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Woman Like a Gun photo

for NMS


We were sitting opposite one another in Bruce’s living room

We’d agreed to meet at his house an hour earlier

It was clear by the dishes stacked in the sink,

The expired milk in the refrigerator,

The pumpkins still on his lawn a week after Halloween,

he hadn’t been staying there


But I already knew that

That’s what we were meeting to talk abt

Stupidly, I’d packed a suitcase; fleece and Backgammon and lingerie

Brought ingredients to make Bruce’s favorite pecan pie

The one I’d made a week earlier, taken with us up north to a cabin in the woods


I had once again misread the situation

The situation, I realized quickly, was Bruce was trying to ultimatum me

Into moving in with him

Use another woman like a gun to my head to get me to let go all my silly talk

Of sobriety and therapy and wellness, of wanting my husband to be healthy,

And just move in with him – “I’m your husband! You need to be my wife!” -

Or lose him forever to this woman who was like a gun

The one he’d used to get me to marry him two years earlier

Even though over the summer, after this woman had come to the house to try to

Collect Bruce and failed, Bruce had said to me, “Now that you’ve seen her

I can’t use her to get you to do anything!” and we’d laughed: hahahahaha!


But that didn’t mean he wasn’t going to give it another try

One more time


Two weeks earlier he’d come to me promising

The cycle was broken

Something I was certain – stomach lurchingly certain – Bruce was promising her now

We’d gone to our favorite steakhouse for dinner,

Sat side by side in the booth

Gone for a walk in the cemetery by my house after

“We’ll have headstones that say simply ‘husband’ and ‘wife’ like these from a hundred years ago,” Bruce had said. “Or ‘dom’ and ‘sub’.”


We’d both laughed again, knowing Bruce was the sub in that imagining

Believing the cycle was broken

Believing I was dominant when it came to Bruce


Now Bruce kept glancing at the clock

I wasn’t going to be staying over unless I agreed to Bruce’s stiff demands

I wasn’t going to need my lingerie, Backgammon, the pecans in a bag on the counter

I was going to agree to his demands or he was going to agree to hers

This was what I – painfully, stomach-droppingly – ascertained as Bruce looked

Again at the clock


“Come on,” he was saying “U-Haul’s still open, we can go right now!”


It’s hard to know if there was any part of Bruce that thought I would say ok

That he and I would rent a U-Haul truck and load my bed and bookcases and dining room table into it, drive it over that night


Maybe that wasn’t the point and the point was just that he’d asked

I contemplated instead what would become of the photographs of Bruce and me and Bruce’s son hanging on his wall

The ones I’d only a couple months earlier had printed and placed in frames

He would have to throw them out, of course, along with my cards and letters and poems,

His wedding ring …


“I can’t believe you won’t just move in with me and be my wife!” Bruce was screaming

As I sat quietly, silently sobbing, on the couch staring at the pictures of me and Bruce and Bruce’s son.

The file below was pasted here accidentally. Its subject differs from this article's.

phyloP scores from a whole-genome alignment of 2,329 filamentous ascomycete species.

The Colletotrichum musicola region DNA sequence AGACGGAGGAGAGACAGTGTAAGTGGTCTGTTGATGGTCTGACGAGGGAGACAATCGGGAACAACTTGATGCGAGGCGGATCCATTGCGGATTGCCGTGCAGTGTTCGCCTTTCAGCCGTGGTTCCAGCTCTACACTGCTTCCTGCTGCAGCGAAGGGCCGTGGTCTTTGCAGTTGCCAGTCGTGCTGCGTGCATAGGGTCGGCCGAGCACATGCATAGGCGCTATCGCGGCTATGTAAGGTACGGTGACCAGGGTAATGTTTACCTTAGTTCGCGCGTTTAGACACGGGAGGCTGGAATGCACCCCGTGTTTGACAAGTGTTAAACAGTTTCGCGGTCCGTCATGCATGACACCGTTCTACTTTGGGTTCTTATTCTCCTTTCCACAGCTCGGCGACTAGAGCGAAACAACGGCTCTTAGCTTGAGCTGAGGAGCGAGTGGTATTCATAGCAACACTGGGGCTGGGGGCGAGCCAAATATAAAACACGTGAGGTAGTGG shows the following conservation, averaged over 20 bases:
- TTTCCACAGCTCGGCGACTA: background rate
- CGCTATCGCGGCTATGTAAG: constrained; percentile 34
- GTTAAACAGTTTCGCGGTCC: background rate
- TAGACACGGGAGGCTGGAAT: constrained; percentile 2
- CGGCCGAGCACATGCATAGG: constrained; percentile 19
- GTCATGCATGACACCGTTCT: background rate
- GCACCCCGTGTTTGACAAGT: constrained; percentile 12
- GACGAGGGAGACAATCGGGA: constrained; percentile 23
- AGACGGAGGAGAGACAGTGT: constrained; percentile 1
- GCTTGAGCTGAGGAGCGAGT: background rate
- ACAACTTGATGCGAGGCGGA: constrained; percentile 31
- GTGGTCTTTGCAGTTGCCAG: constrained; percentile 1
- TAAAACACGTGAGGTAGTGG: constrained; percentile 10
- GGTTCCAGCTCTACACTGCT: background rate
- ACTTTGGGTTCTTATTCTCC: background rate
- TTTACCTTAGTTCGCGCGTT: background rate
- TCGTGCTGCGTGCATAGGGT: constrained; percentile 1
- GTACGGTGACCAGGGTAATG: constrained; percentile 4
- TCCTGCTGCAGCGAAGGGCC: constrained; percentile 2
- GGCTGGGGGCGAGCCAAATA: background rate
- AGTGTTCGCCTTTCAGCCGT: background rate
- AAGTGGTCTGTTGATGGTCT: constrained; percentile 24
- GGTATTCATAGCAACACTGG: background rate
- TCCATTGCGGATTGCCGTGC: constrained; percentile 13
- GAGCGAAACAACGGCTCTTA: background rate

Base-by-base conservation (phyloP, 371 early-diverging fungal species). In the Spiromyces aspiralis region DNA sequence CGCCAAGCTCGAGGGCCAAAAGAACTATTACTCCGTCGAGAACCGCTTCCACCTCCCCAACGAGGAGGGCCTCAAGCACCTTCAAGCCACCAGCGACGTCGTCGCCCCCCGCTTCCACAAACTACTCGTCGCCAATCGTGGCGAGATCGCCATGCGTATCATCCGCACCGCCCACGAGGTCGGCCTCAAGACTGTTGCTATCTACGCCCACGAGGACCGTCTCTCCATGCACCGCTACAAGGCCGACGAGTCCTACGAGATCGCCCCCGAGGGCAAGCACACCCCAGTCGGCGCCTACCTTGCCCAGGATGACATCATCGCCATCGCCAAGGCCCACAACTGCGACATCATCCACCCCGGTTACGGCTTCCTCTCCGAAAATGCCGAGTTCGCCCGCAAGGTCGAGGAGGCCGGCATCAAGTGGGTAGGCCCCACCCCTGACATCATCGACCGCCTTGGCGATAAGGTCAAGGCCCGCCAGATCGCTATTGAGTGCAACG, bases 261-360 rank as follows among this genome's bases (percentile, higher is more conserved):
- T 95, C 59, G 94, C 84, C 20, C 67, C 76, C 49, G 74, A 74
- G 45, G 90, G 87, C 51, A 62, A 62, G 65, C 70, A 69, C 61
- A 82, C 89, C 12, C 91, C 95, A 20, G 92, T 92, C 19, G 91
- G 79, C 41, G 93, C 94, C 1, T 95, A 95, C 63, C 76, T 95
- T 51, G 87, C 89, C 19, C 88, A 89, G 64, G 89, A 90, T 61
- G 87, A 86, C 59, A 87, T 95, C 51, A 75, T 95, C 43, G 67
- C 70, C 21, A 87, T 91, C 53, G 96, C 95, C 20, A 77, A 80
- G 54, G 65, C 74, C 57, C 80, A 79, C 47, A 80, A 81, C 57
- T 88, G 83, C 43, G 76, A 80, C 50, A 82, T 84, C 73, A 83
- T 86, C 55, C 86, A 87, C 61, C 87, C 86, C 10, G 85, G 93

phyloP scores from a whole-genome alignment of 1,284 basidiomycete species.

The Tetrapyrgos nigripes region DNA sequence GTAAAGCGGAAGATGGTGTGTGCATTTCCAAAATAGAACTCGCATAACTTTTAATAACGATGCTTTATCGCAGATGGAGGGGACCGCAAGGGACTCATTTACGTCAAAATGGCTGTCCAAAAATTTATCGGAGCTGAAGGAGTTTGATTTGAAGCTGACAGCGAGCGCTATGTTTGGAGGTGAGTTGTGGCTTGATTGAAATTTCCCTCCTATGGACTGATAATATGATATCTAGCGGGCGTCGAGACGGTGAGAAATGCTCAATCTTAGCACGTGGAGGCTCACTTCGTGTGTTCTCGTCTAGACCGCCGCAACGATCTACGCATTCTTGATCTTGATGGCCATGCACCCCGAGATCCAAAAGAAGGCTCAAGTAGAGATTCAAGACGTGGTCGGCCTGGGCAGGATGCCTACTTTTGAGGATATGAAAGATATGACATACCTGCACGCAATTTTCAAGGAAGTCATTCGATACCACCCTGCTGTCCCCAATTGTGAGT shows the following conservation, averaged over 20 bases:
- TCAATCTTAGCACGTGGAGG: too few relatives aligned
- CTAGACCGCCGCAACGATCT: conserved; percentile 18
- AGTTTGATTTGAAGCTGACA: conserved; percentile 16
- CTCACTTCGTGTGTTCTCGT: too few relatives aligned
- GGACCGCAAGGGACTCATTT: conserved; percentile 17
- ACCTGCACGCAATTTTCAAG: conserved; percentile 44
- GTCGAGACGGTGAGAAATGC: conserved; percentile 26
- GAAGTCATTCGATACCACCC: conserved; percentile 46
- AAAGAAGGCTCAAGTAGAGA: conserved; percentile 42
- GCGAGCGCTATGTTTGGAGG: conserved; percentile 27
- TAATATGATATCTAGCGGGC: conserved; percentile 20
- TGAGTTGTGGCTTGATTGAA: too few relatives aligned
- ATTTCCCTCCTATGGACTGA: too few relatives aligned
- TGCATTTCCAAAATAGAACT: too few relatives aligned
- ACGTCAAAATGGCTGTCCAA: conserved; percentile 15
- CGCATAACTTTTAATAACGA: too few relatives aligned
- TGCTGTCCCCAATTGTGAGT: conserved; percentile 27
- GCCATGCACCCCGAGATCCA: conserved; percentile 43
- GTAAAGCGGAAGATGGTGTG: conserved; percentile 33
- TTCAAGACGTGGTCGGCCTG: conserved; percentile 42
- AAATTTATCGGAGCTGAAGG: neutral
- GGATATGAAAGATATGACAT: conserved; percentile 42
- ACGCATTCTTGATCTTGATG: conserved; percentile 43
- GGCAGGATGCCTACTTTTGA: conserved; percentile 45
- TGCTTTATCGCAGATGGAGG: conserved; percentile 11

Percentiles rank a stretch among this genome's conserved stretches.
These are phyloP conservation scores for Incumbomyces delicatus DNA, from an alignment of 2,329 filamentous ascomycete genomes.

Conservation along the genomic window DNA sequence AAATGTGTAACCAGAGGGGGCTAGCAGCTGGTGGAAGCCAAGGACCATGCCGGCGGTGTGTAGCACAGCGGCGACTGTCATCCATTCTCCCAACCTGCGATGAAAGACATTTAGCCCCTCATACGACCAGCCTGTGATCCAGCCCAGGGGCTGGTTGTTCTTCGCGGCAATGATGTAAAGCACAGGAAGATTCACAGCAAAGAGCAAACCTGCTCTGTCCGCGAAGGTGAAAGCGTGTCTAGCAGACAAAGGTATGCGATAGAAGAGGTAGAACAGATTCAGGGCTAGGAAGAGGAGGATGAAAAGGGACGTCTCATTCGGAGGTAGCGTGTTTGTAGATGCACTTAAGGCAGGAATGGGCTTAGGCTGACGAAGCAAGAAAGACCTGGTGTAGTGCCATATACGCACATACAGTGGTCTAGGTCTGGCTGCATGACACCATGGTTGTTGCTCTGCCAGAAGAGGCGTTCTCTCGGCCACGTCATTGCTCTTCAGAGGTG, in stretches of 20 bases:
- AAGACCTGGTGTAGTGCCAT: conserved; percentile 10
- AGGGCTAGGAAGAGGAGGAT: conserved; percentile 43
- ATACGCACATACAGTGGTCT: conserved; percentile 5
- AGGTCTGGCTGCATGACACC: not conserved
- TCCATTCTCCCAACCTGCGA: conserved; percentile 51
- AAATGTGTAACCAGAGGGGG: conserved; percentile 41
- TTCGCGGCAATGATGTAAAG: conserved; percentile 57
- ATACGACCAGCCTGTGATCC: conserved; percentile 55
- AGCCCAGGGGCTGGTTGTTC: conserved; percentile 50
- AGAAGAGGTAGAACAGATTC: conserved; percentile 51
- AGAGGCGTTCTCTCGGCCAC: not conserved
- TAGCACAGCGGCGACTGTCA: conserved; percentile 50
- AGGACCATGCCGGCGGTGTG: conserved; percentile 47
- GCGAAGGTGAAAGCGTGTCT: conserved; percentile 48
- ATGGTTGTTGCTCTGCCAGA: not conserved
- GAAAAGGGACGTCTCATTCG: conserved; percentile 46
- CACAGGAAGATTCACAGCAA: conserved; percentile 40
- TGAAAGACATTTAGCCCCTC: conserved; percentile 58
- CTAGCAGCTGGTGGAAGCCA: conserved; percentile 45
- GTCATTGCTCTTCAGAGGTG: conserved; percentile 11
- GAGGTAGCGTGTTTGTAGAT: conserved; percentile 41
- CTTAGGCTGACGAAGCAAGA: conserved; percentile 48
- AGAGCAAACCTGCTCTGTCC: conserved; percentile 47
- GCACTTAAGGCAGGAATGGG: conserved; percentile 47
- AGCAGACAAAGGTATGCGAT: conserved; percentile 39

A few minutes later Bruce stood, pulled me to my feet.

“Come on!” Bruce said. “Time to go!”

I knew it was something abt the clock, something abt meeting demands Bruce had been given by someone else, Bruce’s son’s mom.


I knew there were photographs of the three of them hanging on a wall somewhere

in a living room I’d never been invited into.


The funniest thing was, I thought, backing out of Bruce’s drive, Bruce’s life,

I hadn’t seen it coming this time. Always before I could see it. But it’d been only five days since Bruce had sent me the text saying he’d had more happy days with me than with everyone else he’d ever known combined.


It’s hard to see something like this coming when you believe something like that.

I wondered how long it would be before I took my ring off, put away all signs of Bruce in my house


I was already planning to wear the work jeans and shirt he’d left there the Friday before,

The Friday we’d driven up north – wear them like pajamas, like I was a widow in mourning rather than a discarded wife.

“You’re making yourself cry,” Bruce had said when I was still in his living room,

When everything was still possible, in Bruce’s mind, at least – the U-Haul, the family in the photographs on the wall, pretending a woman used like a gun to my head won’t forever be kept in my husband’s pocket, that our marriage wouldn’t forever be under threat of fire from her,


All my wrongdoings and shortcomings punished by Bruce’s going to her.


“I can’t believe you! I’m literally begging you on hand and knee to come and live with me and be my wife!” Bruce had screamed.


I couldn’t believe it either.


Three and a half years, a Vegas elopement, two rehab stays, finally, two weeks ago, a week’s sobriety, and he wasn’t willing to wait another two months,

To prove consistency, to prove his devotion, to prove he couldn’t ever again love another woman


I couldn’t believe it either.


In the morning Bruce texted me, “You’re the most stubborn person I know.”


I was drinking coffee in my chair, envisioning the shag carpet I had longed to have installed

In Bruce’s house when I was finally able to move in.


I was wiping my nose on the sleeve of Bruce’s work shirt, feeling terribly, and finally, discarded.

Consoling myself with the promise I would never again have a woman held like a gun to my head

Reminding myself it was ok to want a man who doesn’t hold another woman at all, to my head or anyplace else.